Today, Iowa Governor Chet Culver said that he won’t sign a budget that shortchanges schools.

“I want to make this clear (where have we heard this before?).  I will not sign a budget that doesn’t include the funding Iowa’s schools deserve.”

Does anybody else find it laughable that Governor Culver is making statements like this since it was his mismanagement of Iowa’s budget that led to the problem to begin with?  He has set the new standard for fiscal mismanagement.  It is understandable that he has to have some sound byte to use to defend his train wreck of a career that started with his inability to manage money even as Iowa’s Secretary of State.

Then I’m *sure* that his across the board cuts had nothing to do with our current woes.  His approach to the budget crisis seemed to be nothing but wishful thinking, as far as, education cuts and property taxes go.  Perhaps he’s realizing that his approach to budget cuts that impact education will do nothing but raise property taxes which Republican leadership in the Senate and House have warned.  Obviously the earlier race to the federal education trough won’t do much to remedy the problem.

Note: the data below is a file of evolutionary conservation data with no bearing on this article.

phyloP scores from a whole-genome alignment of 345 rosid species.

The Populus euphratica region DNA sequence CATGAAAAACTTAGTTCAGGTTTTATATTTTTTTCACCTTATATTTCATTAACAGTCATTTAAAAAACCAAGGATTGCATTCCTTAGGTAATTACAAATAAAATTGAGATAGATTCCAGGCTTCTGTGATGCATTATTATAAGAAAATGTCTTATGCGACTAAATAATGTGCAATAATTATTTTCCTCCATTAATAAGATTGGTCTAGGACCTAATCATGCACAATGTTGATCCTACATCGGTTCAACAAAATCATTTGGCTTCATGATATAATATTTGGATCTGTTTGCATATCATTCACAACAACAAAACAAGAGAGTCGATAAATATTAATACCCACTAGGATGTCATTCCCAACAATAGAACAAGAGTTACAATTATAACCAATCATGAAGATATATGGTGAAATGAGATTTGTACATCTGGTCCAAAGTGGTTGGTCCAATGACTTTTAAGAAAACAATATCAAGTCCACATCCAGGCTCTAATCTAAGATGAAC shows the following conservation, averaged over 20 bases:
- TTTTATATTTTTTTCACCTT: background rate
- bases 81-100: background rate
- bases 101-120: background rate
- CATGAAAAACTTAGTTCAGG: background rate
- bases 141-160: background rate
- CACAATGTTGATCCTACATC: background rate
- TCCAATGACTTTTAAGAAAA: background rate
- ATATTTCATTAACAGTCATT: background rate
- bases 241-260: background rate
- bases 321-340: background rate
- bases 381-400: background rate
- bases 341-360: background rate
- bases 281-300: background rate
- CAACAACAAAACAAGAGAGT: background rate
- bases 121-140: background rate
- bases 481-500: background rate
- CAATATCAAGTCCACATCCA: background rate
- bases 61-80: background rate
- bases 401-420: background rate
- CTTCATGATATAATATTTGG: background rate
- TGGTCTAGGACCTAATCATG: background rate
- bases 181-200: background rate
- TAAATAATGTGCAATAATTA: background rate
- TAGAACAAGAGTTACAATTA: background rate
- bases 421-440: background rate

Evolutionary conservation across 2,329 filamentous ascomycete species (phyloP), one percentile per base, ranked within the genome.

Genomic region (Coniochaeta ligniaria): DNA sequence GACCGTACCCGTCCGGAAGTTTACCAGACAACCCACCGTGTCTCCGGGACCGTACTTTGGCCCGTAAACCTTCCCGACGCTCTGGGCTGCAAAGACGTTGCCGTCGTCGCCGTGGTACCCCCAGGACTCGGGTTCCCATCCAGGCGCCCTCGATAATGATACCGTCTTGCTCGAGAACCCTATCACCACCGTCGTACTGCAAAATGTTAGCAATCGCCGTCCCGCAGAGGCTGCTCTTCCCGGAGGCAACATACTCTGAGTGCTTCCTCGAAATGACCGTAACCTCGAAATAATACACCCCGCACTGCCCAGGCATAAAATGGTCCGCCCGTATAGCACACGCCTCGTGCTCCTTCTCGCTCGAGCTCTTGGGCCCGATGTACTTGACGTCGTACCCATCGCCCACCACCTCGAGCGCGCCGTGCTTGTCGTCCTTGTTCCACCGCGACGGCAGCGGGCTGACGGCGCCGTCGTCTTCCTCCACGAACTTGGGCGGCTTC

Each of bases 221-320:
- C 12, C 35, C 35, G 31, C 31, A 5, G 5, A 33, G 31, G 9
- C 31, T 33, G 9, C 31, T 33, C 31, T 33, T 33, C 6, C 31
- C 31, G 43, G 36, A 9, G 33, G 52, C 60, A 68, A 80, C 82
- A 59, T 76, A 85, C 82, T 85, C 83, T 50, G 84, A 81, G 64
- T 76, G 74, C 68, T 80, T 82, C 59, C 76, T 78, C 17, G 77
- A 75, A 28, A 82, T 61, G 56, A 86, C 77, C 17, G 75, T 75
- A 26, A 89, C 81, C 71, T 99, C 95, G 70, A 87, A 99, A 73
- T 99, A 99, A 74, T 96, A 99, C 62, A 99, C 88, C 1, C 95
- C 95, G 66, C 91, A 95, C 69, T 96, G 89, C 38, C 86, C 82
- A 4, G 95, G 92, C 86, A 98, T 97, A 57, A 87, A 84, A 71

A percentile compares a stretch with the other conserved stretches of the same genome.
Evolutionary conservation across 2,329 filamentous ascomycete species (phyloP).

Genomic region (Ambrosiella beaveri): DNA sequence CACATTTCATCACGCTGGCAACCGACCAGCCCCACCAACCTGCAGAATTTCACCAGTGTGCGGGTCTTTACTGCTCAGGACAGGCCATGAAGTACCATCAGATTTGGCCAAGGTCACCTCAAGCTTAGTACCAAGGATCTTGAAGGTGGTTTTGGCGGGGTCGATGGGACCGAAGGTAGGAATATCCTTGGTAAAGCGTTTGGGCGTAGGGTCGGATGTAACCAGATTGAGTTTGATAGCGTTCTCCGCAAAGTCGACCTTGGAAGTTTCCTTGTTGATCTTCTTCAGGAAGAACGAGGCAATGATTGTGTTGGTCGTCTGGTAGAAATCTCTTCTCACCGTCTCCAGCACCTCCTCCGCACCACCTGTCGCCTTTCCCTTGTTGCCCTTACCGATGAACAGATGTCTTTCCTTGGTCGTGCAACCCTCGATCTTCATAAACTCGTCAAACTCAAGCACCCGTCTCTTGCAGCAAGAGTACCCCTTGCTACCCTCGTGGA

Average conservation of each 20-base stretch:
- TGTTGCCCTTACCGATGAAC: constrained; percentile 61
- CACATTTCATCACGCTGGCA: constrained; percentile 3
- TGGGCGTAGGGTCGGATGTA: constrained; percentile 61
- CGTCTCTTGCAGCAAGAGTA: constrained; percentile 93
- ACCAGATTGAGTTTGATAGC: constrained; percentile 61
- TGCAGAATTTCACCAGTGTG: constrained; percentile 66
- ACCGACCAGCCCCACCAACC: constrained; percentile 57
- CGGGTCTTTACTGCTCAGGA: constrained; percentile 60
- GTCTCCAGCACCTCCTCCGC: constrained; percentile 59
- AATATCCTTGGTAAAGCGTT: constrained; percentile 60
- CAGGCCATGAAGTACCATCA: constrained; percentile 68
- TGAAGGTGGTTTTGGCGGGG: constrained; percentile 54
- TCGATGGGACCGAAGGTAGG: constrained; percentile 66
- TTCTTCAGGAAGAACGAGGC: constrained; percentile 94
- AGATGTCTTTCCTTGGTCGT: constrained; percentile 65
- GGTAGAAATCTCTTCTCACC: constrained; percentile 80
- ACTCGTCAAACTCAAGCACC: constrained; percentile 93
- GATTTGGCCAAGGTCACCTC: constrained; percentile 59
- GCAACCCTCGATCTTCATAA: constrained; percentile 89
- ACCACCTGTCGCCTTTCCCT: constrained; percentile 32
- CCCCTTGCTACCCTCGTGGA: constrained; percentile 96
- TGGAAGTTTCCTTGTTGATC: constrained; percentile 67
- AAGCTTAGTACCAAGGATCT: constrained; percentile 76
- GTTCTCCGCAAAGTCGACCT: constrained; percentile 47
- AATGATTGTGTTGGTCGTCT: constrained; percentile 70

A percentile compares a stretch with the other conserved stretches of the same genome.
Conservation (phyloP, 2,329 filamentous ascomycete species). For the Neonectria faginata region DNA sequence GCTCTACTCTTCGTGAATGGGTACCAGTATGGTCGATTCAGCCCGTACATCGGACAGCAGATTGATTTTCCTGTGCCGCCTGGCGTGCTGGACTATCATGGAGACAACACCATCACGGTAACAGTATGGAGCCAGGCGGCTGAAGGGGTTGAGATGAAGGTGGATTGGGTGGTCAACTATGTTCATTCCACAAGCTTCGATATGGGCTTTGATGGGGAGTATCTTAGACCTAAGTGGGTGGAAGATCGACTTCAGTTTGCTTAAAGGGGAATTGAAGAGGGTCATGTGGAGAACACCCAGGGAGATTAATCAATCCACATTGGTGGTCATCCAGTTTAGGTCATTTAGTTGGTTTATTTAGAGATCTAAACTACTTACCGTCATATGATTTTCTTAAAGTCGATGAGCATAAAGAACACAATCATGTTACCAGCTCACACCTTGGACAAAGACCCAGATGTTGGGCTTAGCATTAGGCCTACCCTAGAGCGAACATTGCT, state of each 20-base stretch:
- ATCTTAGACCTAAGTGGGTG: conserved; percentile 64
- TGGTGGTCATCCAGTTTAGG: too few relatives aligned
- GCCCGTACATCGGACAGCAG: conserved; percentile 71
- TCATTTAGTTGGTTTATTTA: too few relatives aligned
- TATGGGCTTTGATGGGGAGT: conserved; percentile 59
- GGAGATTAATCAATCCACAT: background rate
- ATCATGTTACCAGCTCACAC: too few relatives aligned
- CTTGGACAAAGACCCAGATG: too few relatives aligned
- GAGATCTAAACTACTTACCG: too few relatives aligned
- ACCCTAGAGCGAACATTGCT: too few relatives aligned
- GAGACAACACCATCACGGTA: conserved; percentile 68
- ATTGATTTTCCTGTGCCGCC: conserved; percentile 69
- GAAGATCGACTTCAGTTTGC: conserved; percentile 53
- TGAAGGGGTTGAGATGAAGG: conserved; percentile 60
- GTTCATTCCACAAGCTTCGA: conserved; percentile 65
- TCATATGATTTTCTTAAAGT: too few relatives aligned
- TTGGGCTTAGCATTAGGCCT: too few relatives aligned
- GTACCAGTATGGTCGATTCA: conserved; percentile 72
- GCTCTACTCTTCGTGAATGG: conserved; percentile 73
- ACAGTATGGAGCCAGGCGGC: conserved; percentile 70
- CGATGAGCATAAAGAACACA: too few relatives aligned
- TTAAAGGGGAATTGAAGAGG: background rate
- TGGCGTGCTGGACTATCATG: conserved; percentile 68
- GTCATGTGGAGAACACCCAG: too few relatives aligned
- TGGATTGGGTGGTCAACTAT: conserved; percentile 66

But hey, at least we aren’t as bad off as other states, right?  I’m also sure that the Legislative Democrats rejection of common sense cuts didn’t contribute to this problem either.

Republican Gubernatorial candidate, Bob Vander Plaats, said in a statement today that it is time for real reform in our education system.

I’ve said countless times since Chet Culver ordered the across-the-board cuts that a 12-year-old could’ve ordered an across-the-board cut.  We need real reform and leadership that is focused on consistently increasing results from our schools. That means we need to get rid of this governor who puts our schools on a yo-yo-diet of spending increases, across-the-board cuts and then throws an election-year tantrum for more spending.

Vander Plaats then notes the lack of reform in a system wants to just follow the minimum standards of accountability.

I know the argument against teacher testing is that they receive excellent preparation at our state universities but that doesn’t cover every teacher in every instance. Iowa’s math scores for eighth graders have fallen from first to 28th since 1992.  Clearly, the current approach isn’t working. I’ll be a governor who fixes the system instead of being one who thinks the only answer is to throw more money at it.

Private schools and home educators have been able to accomplish more with less, so money isn’t the problem, at least not entirely.  So even if public schools gets the money they hope for they will still have a broken system.

But don’t look for Culver, Legislative Democrats or the ISEA to do anything about that.  Just ask for more money, because, “it’s for the children” after all (and forget the fact they’re reason public schools are currently underfunded).

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